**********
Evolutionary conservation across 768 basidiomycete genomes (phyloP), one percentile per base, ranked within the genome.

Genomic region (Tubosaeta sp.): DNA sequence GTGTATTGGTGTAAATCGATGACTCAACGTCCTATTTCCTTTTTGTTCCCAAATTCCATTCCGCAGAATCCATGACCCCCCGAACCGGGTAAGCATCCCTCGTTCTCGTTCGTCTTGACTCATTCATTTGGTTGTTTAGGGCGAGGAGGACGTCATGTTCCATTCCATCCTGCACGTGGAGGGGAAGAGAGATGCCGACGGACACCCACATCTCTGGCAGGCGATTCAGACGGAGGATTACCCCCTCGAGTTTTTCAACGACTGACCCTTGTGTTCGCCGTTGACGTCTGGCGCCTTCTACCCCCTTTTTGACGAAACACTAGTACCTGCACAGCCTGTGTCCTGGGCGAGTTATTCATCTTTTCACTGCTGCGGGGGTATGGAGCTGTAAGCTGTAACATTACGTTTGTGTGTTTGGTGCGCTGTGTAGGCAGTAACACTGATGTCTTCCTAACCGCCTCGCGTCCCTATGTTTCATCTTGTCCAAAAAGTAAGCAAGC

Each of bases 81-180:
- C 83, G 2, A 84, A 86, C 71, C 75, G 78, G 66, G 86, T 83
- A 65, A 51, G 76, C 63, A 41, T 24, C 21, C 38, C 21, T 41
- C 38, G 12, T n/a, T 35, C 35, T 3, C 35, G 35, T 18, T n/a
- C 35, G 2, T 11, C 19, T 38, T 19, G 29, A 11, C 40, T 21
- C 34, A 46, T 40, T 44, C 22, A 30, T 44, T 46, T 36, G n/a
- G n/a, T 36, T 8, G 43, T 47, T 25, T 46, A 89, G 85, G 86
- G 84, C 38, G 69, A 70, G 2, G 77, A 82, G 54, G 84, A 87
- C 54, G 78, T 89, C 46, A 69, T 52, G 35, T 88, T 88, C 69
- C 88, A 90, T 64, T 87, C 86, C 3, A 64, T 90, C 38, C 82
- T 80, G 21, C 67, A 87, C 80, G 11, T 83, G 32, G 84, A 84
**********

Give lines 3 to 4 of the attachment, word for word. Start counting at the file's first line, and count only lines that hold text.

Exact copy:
Each of bases 81-180:
- C 83, G 2, A 84, A 86, C 71, C 75, G 78, G 66, G 86, T 83